Leah Binkovitz | August 8, 2016
Houstonians aren't recommending their city to friends and family members. Can the city move the needle?

Leah Binkovitz | @leahbink | August 8, 2016

Image via flickr/Kurt Bauschardt. Image via flickr/Kurt Bauschardt.

A report about Houstonians' attitudes about their city re-surfaced this month, and the results aren't, exactly, pretty.

Apartment List, a national apartment listing site, published a report based on a poll of its users to assess their level of satisfaction with the city in which they live. The study focuses on a measure based on residents' likelihood of recommending their city as a place to live to friends and family members. Overall, Houston renters gave their city a D rating, meaning relatively few said they'd recommend it to other people.

From a 2015 report of renter attitudes; Houstonian renters weren't too happy with the city overall. From a 2015 report of renter attitudes; Houstonian renters weren't too happy with the city overall.

The survey, published last year and conducted in last 2014, was based on online responses. As a result, the respondents tended to skew younger and slightly lower-income when compared to Census information on renters, according to the report. Still, despite its limitations, the survey may provide insights into the psyche of Houstonians.

They gave the city high marks for their confidence in the local economy --  though the survey was conducted just as oil prices were starting to fall -- and they also were relatively (and surprisingly) satisfied with their commutes. But they weren't happy with public safety, the quality of schools or access to recreational opportunities.

"Houston received the lowest scores in Texas, lagging behind Austin, San Antonio, and cities in the Dallas metro," Andrew Tam, vice president of data science at Apartment List said when the survey was released. "The U.S. renter population is at its highest level in 20 years, and renter concerns with Houston's crime rate and access to recreation may affect its ability to attract this demographic."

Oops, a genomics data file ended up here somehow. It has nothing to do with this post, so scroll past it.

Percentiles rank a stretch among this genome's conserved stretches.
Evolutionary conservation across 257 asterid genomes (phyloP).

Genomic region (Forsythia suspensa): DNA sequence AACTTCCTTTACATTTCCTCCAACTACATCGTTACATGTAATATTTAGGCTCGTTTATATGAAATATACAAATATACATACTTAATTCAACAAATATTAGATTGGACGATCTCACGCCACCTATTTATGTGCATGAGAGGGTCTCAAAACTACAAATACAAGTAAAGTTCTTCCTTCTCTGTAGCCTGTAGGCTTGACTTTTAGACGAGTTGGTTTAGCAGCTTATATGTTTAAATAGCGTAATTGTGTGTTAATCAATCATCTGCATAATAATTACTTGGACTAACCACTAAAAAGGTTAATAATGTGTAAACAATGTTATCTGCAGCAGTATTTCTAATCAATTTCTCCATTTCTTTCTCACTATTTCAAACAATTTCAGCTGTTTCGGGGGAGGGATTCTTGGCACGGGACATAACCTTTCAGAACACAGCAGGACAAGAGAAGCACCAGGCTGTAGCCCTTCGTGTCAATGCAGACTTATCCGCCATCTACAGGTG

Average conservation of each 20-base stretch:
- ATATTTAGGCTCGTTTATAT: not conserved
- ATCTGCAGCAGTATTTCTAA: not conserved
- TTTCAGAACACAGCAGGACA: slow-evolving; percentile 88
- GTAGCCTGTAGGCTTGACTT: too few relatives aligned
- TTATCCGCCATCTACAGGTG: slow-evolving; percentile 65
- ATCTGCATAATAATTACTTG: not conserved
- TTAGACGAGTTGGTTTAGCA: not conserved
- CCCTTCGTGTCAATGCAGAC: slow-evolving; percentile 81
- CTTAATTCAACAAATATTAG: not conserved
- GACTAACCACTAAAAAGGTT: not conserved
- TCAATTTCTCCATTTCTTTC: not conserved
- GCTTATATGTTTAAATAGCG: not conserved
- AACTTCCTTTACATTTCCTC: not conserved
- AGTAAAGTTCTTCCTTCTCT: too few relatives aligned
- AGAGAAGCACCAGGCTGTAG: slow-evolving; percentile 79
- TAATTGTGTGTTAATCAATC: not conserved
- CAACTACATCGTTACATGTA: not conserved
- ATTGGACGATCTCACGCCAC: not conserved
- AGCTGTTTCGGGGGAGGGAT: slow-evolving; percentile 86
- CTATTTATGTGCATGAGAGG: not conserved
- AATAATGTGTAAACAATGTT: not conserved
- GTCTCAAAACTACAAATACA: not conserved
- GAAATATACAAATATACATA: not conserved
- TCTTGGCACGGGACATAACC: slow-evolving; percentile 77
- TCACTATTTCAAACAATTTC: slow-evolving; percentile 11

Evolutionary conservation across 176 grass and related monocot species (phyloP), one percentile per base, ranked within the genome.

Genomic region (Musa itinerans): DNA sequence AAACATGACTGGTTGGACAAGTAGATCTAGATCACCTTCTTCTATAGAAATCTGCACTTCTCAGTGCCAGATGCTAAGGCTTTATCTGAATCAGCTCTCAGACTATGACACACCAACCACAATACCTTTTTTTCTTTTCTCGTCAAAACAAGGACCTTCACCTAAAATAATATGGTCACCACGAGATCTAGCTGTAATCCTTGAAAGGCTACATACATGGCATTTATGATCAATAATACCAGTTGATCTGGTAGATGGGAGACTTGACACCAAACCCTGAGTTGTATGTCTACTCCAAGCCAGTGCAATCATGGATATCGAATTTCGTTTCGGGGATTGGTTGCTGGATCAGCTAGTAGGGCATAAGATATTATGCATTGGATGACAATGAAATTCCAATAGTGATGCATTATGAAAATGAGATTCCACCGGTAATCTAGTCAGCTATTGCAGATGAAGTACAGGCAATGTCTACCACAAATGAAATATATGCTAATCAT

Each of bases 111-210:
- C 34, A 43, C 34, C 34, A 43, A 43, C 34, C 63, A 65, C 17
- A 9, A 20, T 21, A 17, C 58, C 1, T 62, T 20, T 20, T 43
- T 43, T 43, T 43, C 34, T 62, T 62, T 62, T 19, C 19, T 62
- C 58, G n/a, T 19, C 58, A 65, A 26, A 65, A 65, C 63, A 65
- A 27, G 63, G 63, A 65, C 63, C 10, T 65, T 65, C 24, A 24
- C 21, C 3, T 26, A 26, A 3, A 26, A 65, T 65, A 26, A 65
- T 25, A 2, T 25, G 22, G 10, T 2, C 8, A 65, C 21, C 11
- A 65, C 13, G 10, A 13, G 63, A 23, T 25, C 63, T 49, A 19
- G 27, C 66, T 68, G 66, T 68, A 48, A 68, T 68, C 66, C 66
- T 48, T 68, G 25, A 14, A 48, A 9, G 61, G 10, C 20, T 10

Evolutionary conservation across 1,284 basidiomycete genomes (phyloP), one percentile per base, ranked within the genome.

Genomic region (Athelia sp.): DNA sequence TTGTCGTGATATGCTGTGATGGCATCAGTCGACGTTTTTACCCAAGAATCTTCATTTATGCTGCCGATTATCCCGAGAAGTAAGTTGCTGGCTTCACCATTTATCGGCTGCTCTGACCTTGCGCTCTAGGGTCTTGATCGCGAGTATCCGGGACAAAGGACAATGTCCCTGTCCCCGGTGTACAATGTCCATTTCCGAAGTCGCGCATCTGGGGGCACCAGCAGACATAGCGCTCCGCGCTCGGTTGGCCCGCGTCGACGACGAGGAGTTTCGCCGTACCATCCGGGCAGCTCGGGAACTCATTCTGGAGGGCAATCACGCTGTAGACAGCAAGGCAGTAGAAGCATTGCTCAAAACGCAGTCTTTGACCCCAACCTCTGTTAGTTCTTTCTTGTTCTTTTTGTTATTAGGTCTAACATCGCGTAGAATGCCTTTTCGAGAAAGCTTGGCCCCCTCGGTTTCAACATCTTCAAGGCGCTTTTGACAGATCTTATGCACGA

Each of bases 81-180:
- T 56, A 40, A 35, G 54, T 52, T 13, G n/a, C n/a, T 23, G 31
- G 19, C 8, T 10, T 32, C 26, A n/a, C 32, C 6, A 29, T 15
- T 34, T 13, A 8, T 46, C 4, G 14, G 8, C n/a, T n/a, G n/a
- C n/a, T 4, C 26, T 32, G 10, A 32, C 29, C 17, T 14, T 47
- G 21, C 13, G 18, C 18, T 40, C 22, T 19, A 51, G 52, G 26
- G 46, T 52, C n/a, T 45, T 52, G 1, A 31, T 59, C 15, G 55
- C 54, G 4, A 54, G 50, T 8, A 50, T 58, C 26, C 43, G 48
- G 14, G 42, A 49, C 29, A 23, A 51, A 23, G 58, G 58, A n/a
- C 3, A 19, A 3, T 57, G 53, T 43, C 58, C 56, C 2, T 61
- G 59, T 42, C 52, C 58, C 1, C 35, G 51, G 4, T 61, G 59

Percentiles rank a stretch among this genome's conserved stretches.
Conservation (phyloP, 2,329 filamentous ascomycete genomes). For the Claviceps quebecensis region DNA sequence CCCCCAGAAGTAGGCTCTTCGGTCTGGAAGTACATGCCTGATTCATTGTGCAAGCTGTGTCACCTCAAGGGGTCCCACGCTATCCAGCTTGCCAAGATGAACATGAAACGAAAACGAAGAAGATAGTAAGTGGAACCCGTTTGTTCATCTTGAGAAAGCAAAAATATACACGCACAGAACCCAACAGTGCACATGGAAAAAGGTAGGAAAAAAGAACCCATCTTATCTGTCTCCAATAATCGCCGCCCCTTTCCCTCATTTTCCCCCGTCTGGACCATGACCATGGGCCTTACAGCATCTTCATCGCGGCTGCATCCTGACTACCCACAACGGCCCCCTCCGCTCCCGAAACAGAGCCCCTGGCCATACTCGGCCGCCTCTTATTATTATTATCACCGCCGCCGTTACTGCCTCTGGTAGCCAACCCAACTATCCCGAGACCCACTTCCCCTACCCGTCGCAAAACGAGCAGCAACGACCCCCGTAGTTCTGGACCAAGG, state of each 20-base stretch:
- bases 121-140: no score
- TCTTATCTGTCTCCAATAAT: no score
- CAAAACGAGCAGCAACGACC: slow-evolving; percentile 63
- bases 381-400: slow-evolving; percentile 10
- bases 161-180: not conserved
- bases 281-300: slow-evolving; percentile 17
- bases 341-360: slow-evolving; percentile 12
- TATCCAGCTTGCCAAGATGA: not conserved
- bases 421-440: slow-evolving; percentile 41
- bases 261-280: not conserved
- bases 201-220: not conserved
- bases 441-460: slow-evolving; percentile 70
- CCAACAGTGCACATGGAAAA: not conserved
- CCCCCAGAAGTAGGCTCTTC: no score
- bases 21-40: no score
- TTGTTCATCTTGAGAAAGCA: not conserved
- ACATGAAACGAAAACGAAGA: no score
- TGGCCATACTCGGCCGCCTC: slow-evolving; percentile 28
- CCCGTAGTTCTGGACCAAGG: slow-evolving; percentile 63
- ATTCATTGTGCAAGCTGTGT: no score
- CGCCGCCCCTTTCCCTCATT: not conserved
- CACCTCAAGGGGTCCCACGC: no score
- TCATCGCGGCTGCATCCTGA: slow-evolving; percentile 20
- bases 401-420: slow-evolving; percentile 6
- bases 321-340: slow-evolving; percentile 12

Out of 100 cities, Houston ranked near the bottom for overall city satisfaction at 83. Dallas performed slightly better at 75 and Austin left them both behind, ranking fourth. Other big Sun Belt cities also beat out Houston with Los Angeles ranking 48 and Atlanta ranking 32.

The million dollar question for Houston will be whether it's able to move the needle. Since this survey was conducted, it's opened Buffalo Bayou Park, expanded bike trails, and taken other steps to improve quality-of-life in Houston.

The report comes at a time when Houston, amid an economic slowdown, is experiencing slower rental price growth than both the state and national averages, according to the August 2016 report from Apartment List. In fact, rents have gone down in many parts of the city in the past year. Overall, rents decreased 0.8 percent between June and July in Houston, but they're up 0.1 percent since July 2015, putting median rent for a 1-bedroom in Houston at $1,160 and a 2-bedroom at $1,500.